Jump to content

Still life lens recommendation


Eclectic Man

Recommended Posts

Advertisement (gone after registration)

I am in awe of Evelyn Hofer's still life photographs, taken using a large format camera.  What lenses are good for still life photography with the SL2?  I have the R 35-70mm f/4 lens and an R adapter L, what have other people found to be good or best lenses to use?

Thanks in advance.

https://www.galerie-m.com/artist_info2_en.php?aid=65&aifid=194 

Link to post
Share on other sites

The 50mm APO summicron is ideal for this sort of work. Even the 35mm. The 50 is as good close up as a macro lens, and there are essentially no aberrations of any kind. I use this lens (50mm) all the time for close work in the studio. 50mm is also a very natural angle of view that does not distort perspective much or at all, like a wider lens or 100mm macro. 

Edited by Stuart Richardson
  • Like 1
Link to post
Share on other sites

I shoot food primarily.  That means I am keeping it at f5.4 most of the time.  My primary for all-around is the SL50APO.   The 50 would match the images in the link. 

However, the SL75APO adds another punch that sets my images apart.  It is not just tighter, or more detailed, but more pleasing to my eye. 

I am crazy about these lenses and am so glad I purchased them. 

 

  • Like 3
Link to post
Share on other sites

Advertisement (gone after registration)

The images referred cannot be readily made with a fixed lens camera. Those will likely have been made with a view camera with full movements. The images were made with the camera angled down, but with the back parallel to the mugs or bottles. For this kind of work you also need a lens with a large image circle, I don’t know of any 35 mm format lens with an image circle going much past the diagonal of the frame. Even the best tilt-shift lens for this format is rather limited. 

  • Like 2
Link to post
Share on other sites

26 minutes ago, Jean-Michel said:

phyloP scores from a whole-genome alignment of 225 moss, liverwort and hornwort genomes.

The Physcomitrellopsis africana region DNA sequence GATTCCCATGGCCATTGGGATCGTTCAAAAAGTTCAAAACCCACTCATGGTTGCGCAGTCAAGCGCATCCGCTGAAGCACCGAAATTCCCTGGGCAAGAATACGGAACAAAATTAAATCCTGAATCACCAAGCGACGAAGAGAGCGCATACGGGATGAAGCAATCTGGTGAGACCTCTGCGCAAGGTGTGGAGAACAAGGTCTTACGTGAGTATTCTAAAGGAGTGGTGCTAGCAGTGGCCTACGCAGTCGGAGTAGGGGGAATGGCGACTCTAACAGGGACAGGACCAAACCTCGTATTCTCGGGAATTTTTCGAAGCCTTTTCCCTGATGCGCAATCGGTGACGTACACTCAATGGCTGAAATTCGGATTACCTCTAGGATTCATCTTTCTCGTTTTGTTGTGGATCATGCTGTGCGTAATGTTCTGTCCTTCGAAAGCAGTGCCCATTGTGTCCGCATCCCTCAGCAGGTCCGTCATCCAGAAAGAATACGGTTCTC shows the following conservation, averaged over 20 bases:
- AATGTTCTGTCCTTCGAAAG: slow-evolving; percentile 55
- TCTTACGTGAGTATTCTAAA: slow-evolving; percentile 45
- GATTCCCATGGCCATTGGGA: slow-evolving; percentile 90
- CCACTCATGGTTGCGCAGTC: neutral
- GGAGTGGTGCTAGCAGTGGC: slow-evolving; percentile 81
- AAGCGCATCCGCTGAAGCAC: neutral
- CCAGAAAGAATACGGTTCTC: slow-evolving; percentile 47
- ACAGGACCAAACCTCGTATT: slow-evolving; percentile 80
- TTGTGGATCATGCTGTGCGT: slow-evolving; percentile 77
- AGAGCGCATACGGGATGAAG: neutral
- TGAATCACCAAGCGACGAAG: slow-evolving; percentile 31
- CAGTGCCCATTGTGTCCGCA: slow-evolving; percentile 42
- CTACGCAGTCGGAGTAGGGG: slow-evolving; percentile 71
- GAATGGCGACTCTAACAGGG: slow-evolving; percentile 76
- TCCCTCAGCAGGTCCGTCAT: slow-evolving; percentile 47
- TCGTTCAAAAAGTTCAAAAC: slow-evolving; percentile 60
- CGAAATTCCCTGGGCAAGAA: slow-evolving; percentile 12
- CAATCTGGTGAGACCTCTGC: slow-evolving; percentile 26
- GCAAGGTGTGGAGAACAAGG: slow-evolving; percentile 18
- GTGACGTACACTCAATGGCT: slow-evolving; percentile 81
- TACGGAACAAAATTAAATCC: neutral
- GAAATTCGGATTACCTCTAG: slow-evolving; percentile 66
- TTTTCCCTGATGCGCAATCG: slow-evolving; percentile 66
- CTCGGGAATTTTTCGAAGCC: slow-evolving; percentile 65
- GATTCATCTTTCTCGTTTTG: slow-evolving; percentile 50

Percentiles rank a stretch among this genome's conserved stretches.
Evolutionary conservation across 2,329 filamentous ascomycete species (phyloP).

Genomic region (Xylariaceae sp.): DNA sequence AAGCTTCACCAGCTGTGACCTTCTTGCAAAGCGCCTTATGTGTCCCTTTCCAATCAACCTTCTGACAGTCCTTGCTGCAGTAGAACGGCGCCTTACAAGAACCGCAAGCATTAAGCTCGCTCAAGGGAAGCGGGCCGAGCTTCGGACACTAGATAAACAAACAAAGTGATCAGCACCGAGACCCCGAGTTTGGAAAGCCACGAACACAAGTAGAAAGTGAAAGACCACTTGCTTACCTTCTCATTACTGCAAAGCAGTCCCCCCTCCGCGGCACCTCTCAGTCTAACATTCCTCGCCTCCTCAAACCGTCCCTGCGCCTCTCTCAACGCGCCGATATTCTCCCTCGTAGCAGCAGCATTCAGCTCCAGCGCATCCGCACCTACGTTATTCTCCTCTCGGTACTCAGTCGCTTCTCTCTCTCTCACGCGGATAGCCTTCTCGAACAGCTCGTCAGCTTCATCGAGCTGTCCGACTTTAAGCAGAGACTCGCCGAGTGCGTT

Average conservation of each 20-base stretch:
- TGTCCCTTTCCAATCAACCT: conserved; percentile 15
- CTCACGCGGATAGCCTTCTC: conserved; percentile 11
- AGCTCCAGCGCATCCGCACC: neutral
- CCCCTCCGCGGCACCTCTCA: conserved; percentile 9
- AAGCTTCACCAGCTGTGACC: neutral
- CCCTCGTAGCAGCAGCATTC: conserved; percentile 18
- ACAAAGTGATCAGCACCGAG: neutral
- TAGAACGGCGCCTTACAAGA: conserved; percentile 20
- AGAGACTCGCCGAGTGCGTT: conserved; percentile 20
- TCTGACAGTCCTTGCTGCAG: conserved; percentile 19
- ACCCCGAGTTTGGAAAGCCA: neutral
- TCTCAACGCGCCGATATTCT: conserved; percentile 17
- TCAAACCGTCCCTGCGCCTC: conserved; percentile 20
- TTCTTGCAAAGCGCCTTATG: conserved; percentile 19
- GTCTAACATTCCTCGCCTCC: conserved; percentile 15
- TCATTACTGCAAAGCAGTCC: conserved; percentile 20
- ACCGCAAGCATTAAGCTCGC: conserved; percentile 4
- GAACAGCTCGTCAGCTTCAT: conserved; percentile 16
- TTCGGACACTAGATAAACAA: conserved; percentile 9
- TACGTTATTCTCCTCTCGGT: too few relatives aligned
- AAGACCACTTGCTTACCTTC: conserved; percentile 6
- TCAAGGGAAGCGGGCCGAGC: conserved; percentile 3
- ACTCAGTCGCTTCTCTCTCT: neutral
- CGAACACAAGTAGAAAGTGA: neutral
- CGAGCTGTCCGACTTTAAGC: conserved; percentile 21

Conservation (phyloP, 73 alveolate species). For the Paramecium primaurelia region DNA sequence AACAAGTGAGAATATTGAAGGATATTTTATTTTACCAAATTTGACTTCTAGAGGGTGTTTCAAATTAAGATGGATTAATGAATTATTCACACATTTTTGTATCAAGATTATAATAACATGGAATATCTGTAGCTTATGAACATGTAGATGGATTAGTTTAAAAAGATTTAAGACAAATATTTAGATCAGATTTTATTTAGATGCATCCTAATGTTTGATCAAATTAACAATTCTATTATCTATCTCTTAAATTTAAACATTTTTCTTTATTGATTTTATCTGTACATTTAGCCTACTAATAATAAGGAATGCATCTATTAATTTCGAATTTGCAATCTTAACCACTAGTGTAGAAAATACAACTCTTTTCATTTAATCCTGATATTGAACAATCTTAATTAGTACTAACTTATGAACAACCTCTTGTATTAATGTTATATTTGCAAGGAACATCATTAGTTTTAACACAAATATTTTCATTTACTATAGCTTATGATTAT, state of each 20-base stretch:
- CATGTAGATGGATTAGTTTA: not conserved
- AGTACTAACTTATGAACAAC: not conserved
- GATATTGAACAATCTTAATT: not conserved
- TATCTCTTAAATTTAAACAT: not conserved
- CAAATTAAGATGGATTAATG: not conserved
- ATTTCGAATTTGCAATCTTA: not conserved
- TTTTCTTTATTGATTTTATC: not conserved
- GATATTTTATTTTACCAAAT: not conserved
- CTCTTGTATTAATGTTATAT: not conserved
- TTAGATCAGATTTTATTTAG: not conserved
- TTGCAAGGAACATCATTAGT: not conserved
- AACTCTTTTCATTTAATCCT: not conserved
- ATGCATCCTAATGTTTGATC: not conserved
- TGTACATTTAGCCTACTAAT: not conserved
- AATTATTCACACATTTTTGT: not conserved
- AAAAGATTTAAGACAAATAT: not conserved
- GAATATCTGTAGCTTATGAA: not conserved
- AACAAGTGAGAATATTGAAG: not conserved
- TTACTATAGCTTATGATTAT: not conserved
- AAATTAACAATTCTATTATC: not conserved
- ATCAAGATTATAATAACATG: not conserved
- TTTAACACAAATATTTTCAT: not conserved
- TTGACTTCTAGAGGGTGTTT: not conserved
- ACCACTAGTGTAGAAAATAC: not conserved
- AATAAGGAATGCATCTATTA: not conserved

The images referred cannot be readily made with a fixed lens camera. Those will likely have been made with a view camera with full movements. The images were made with the camera angled down, but with the back parallel to the mugs or bottles. For this kind of work you also need a lens with a large image circle, I don’t know of any 35 mm format lens with an image circle going much past the diagonal of the frame. Even the best tilt-shift lens for this format is rather limited. 

There is a way to introduce movements to the SL cameras. I use the Cambo Actus with some Sinar and enlarger lenses. 

Link to post
Share on other sites

29 minutes ago, ynp said:

There is a way to introduce movements to the SL cameras. I use the Cambo Actus with some Sinar and enlarger lenses. 

😀 Yep, that would work. The camera becomes a fine sensor back holder and shutter, and that back can move as you need it to. Pity that all my large format and darkroom stuff went away some time ago!

  • Like 1
Link to post
Share on other sites

18 hours ago, AZN said:

A tilt-shift lens would make better sense, although am unaware of any in native L-mount. There was the 28mm Schneider in R mount, but i was a shift lens only.

Here is a link to the lens in question:

https://lens-db.com/schneider-kreuznach-pc-super-angulon-28mm-f28/

 

Do not forget this R  lens, also from Schneider-Kreuznach

https://wiki.l-camera-forum.com/leica-wiki.en/index.php/35mm_f/4_PA-Curtagon-R

I think it will be more suited than the 28mm because it has a more natural FOV. It was crazy expensive when new, and is now one of the best bargain R lenses IMO.

6 hours ago, Jean-Michel said:

The images referred cannot be readily made with a fixed lens camera. Those will likely have been made with a view camera with full movements. The images were made with the camera angled down, but with the back parallel to the mugs or bottles. For this kind of work you also need a lens with a large image circle, I don’t know of any 35 mm format lens with an image circle going much past the diagonal of the frame. Even the best tilt-shift lens for this format is rather limited. 

The PA Curtagon 35mm R has an image circle of 57mm. That is pretty large to me, and plenty for my needs. But I am no expert in tilt shift lenses. I got this one 'by accident' and love the results I get. I did not try it on my TL2 with APS-C sensor yet...🤔 Could be fun, a tilt shift 50mm eq. that almost shifts the full frame size.

Link to post
Share on other sites